I am adding a bit of Wing Needle Flourish to the back of a vest I originally embellished the front with my Wing Needle Madness designs. When used with an even-weave woven fabric, my wing needle designs simulate the pulled-thread technique of white work, thanks to the wing needle. Since there is no cutting fabric about any of the embroidery stitches, the fabric on which they are sewn will retain their full integrity, making them well suited for this vest project. It should last you for many years.
You need to stitch four Wing Needle Flourish blocks to complete the project as instructed here.
A Note about #60 weight cotton thread: I use Mettler brand #60 weight thread. I keep on hand a large spool of white, cream, black, and medium gray. I keep gray on hand as it blends well with non-neutral colors – i.e. colors other than white, cream, or black. This light-weight thread makes the seam less bulky, so it lays flatter and drapes better. It is perfect for a variety of tasks, including:
Begin by stitching four Flourish blocks following the instructions that come with the design. I chose to stitch mine all in white. However, you can add a splash of color, using variegated threads, or simply use the four integrated color stops to sew your own custom color sequence.
Before you finish assembly of your four-block embroidery layout, serge finish the fabric edge on each side of the seam. Serge as closely as possible to the seam. In lieu of a serger, set your machine to sew a 2 mm length x 2.0 mm wide zigzag stitch. Sew about 5 mm – about 3/16 of an inch – from the seam line. When finished stitching, trim the excess seam allowance close to this zigzag stitch.
A note about pressing: Press all embroidery face down on a thick folded towel or use a velvaboard designed for this purpose. If you do much embroidery, you may want to invest in one of these.
Backside of assembled blocks, raw edges finished, and seams pressed open
The embroidery block is now ready to add to the back of the Wing Needle Madness Vest.
The assembled embroidery block
Begin by pressing the fabric you will use for the vest back. I used the same fabric as used to construct the vest front when I embellished it with my Wing Needle Madness designs. After you have pressed it, spray starch both sides and press again.
If you are like me, no pattern is a perfect match. As such, I use Pattern-Ease to cut out my vest pattern piece. Thus preserving the original pattern and allows me to make any necessary alterations before cutting into the fabric. Pattern-Ease, when the pieces of the pattern are pinned together, drape well enough to allow me to audition any alteration I might want to explore. If I make a mistake, I need only cut another piece. What's more, I get to write all of my notes about alterations and embellishments directly onto the working copy of my pattern, for both future reference and to keep me straight as I’m working on the project.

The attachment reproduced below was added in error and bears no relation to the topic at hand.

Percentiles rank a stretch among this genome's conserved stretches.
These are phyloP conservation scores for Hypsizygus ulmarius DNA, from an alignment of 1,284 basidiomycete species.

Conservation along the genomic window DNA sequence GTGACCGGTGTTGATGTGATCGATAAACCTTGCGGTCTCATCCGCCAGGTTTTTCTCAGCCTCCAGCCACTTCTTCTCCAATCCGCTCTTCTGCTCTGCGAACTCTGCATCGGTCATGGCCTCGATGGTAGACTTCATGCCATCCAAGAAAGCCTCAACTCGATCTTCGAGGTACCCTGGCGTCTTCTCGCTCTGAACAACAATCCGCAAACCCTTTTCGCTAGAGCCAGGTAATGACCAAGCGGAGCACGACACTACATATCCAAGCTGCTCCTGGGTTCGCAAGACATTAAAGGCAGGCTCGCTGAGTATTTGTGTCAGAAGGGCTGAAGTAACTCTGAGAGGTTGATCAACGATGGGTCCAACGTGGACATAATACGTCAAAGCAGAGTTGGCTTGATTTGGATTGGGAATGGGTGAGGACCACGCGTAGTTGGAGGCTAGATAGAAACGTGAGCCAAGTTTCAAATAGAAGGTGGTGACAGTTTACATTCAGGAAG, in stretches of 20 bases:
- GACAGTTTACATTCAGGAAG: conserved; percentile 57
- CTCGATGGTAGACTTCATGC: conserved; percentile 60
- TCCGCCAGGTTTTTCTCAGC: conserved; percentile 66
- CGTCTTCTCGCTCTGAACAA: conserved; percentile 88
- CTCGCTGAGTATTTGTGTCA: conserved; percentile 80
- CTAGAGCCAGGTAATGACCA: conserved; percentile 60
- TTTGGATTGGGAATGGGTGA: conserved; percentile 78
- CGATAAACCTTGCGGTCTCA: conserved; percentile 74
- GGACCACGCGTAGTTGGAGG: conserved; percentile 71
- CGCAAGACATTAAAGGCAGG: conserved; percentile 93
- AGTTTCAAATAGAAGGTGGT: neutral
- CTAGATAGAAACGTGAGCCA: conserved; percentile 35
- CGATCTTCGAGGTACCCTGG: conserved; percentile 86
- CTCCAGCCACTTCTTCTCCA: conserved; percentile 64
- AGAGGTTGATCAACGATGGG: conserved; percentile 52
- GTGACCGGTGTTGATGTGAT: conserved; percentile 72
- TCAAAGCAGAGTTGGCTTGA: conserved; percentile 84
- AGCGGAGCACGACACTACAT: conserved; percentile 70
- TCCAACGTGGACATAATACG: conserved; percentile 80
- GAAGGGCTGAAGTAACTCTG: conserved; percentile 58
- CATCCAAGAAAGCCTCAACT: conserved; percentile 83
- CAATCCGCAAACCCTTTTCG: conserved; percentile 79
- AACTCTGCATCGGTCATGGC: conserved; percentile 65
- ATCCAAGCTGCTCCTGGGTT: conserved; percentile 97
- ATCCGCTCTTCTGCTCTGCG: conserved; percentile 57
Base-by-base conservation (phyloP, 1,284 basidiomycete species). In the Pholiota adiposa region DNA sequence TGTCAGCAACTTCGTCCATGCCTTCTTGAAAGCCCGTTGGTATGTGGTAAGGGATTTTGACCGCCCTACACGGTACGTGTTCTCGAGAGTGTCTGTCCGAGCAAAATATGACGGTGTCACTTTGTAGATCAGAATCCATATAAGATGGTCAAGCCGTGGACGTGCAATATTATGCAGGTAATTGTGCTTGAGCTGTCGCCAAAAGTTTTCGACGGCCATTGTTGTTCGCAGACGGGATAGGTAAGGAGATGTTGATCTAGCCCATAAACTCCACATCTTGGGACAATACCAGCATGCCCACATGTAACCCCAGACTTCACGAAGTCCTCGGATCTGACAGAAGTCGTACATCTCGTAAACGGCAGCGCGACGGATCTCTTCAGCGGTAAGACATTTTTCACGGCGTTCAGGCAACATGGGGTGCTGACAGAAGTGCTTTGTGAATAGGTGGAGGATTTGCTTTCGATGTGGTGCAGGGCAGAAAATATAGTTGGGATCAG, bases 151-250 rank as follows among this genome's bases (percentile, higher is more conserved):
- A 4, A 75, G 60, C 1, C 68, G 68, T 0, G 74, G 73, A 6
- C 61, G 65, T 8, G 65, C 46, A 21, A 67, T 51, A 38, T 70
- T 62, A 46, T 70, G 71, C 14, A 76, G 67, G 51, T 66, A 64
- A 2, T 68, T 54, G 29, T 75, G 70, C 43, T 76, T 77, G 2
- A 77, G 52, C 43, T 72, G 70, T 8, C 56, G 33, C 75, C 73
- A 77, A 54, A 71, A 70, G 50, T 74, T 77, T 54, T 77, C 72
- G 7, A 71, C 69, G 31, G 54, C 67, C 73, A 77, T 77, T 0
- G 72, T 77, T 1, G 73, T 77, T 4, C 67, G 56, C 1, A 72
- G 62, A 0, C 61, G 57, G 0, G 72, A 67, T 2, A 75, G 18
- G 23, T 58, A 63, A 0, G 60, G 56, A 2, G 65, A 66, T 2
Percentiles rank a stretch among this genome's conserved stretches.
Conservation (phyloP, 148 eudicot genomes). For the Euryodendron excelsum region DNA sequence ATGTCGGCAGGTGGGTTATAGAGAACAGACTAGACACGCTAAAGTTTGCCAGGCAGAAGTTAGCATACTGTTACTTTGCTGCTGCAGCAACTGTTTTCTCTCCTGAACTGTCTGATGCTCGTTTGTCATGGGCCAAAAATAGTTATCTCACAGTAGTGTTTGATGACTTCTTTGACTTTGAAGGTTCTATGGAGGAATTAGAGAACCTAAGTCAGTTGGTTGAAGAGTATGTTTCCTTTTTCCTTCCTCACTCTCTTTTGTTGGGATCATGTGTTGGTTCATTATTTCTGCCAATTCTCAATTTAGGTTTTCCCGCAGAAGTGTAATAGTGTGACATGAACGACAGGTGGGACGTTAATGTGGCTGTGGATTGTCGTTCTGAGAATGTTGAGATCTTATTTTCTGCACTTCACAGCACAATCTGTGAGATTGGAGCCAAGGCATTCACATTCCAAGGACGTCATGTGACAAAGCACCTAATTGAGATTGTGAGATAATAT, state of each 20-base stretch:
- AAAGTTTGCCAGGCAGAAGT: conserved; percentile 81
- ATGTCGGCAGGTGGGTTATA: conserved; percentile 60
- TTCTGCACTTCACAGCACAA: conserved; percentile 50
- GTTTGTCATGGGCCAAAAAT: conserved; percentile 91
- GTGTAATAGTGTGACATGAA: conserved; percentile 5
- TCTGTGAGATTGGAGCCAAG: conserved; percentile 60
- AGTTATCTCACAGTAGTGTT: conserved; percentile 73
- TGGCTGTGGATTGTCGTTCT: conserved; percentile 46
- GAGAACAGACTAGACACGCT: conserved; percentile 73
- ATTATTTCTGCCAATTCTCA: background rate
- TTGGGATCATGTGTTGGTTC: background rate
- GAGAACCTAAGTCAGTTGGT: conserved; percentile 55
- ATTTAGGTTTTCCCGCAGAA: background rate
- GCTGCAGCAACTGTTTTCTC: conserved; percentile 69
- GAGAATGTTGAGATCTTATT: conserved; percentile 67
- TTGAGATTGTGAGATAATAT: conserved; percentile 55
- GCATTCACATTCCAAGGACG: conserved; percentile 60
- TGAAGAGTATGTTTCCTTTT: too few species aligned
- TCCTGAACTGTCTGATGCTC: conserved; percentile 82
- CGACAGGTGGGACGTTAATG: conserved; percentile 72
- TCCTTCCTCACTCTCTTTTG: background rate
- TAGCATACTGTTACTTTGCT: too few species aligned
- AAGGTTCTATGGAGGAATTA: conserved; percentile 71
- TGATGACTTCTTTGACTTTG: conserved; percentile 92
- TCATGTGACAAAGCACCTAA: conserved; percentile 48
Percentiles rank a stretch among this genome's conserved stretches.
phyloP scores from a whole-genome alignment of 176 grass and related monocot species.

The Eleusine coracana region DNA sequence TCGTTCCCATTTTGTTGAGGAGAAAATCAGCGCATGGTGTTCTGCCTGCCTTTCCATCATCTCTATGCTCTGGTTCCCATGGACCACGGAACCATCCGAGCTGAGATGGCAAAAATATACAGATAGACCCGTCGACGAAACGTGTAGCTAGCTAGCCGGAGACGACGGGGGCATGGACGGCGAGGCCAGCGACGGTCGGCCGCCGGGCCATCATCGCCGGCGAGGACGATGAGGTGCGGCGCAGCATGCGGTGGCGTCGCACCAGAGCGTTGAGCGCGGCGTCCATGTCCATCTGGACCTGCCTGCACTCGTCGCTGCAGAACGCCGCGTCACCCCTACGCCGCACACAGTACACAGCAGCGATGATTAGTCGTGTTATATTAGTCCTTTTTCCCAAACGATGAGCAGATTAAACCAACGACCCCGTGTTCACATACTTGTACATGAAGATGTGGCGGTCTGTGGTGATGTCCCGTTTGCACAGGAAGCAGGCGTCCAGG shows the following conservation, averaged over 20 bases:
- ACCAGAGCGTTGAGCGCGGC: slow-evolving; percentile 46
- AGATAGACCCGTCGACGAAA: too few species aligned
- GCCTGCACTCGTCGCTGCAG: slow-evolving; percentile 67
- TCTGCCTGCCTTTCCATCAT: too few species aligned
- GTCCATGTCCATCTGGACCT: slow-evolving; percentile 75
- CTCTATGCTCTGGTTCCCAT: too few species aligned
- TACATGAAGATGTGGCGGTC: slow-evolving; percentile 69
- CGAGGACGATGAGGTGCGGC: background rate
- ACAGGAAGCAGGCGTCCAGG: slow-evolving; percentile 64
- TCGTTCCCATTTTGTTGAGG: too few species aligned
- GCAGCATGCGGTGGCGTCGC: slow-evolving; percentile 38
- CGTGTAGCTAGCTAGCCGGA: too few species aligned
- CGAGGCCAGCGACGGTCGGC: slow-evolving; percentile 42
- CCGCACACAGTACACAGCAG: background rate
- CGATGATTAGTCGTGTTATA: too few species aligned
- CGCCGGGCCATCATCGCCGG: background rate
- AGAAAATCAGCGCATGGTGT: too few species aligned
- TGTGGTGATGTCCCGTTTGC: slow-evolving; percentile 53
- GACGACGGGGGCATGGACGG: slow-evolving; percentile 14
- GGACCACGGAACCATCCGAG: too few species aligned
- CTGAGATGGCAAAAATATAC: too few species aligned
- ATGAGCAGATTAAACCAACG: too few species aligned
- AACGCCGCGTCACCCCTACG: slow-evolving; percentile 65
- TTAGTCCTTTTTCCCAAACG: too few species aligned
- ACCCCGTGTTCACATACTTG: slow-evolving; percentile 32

Once you have cut out the working pattern and made any alterations you desire, use it to cut out the vest back. Then, lightly press the centerfold of the back. This will be a guideline for placing the embroidery block.
You can do this on a table or use your mannequin.
I used Manny, my mannequin.
For an on-point layout, I placed one corner two inches below the center neckline. Pin the point to the centerfold of the vest back.
Alternatively, for a layout that is not on-point, audition the embroidery block to the location you prefer, remembering to keep the block symmetric about the center seam.
Move the item to a tabletop or other flat surface large enough from which to work.
Pin the embroidery block onto the vest back
Work on a flat surface to avoid introducing any wrinkles or creases into the vest back fabric as well as to keep it and the embroidery block flush with each other.
Hand-press the embroidery block into place, remembering to use the centerfold crease on the vest back as a placement guide.
Once in place pin the opposite corner or center seam (depending on how you chose to arrange the patch) to the centerfold of the vest back.
Now, pin the rest of the embroidery block points to the vest back.
Make sure the block and the vest back are both flush with each other and wrinkle-free. There should be no other creases or wrinkles.
The embroidery block pinned in place
It is now time to choose a wing needle stitch with which to secure the four-block embroidery patch to the vest back. Your sewing/embroidery machine will have some hemstitches programmed into it from which to choose, so take a break and explore which hemstitch inspires you to finish the flourish on your vest.
Figure 10 is a sample of some of my machine's hemstitches. Should you be interested, I stitched this sampler onto sheets of ultra-firm sew-in stabilizer, using a regular top stitch needle, hence the lack of any wing needle effect.
Since this is actually Part 2 of my Mad Flourish Vest Project, I opted to use the same stitch, stitch settings, and needle size as I used in creating the front of the vest front. I chose the Double Overedge stitch shown in Figure 11.
My machine set up is 6 mm length x 6 mm width. However, if the front of your Wing Needle Madness Vest is already underway, I suggest you review your notes and use the same stitch and stitch settings in this stage of the project, to give the project overall continuity.
Should this be your first time using a wing needle with the feed dogs, here are some guidelines I hope will help you with your decision.
“In theory there is no difference between theory and practice. In practice there is.” – Yogi Berra
Take this opportunity to road test your choice of hemstitches sewn with a wing needle before committing it to attaching your Flourish embroidery block to the vest back.